Dementia takes away the meaning of flavors
Flavour is literally the spice of life and for many people life without the pleasures of the table would be unthinkable. Yet just this aspect of everyday life is vulnerable in certain degenerative dementias, with patients developing abnormal eating behaviours including changes in food preferences, faddism and pathological sweet tooth. New research has revealed evidence that these behaviours are linked to a loss of meaning for flavours, as reported in the June 2010 issue of Elsevier's Cortex.
Dr Katherine Piwnica-Worms from Washington University in St Louis, Missouri, together with Dr Jason Warren and colleagues from University College London, investigated the processing of flavour information in patients with semantic dementia, a degenerative disease affecting the temporal lobes of the brain. Patients with this condition suffer a profound loss of the meaning of words and, ultimately, of things in the world at large; in addition, many develop a preference for unusual foods or food combinations.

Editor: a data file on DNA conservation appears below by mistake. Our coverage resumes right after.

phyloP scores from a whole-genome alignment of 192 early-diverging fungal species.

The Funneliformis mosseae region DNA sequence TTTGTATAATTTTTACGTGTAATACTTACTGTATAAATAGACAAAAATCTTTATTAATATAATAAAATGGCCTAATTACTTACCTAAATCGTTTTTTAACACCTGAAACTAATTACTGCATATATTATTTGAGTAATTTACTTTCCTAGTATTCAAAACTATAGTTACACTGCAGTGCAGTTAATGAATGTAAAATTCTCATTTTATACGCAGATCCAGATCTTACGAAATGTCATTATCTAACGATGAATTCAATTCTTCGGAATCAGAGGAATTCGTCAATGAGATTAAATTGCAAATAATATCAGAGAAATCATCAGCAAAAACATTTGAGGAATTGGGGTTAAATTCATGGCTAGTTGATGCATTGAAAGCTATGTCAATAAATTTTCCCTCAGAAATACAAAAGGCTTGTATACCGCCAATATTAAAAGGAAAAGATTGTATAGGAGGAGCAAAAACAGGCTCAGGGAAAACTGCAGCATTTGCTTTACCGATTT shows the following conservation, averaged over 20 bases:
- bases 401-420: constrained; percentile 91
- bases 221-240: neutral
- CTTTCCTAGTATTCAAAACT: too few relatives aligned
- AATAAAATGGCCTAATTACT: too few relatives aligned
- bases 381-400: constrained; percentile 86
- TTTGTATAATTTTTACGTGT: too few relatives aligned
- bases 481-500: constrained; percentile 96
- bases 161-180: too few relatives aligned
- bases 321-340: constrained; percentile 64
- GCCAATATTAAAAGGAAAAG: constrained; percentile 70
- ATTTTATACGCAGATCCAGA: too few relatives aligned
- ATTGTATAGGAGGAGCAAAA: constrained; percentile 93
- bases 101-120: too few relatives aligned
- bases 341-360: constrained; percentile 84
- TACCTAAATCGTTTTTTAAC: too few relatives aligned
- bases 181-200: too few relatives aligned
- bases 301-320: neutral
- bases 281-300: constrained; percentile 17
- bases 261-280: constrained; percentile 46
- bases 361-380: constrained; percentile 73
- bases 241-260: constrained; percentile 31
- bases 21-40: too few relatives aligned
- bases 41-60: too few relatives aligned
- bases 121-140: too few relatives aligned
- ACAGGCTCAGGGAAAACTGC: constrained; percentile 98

The researchers tested patients' flavour processing using jelly beans: a convenient and widely available stimulus covering a broad spectrum of flavours. The abilities of patients to discriminate and identify flavours and to assess flavour combinations according to their appropriateness and pleasantness were compared with healthy people of the same age and cultural background. Patients were able to discriminate different flavours normally and to indicate whether they found certain combinations pleasant or not, but they had difficulty identifying individual flavours or assessing the appropriateness of particular flavour combinations (for example, vanilla and pickle).
These findings provide the first evidence that the meaning of flavours, like other things in the world, becomes affected in semantic dementia: this is a truly 'pan-modal' deficiency of knowledge. The research gives clues to the brain basis for the abnormal eating behaviours and the altered valuation of foods shown by many patients with dementia. More broadly, the results offer a perspective on how the brain organises and evaluates those commonplace flavours that enrich our daily lives.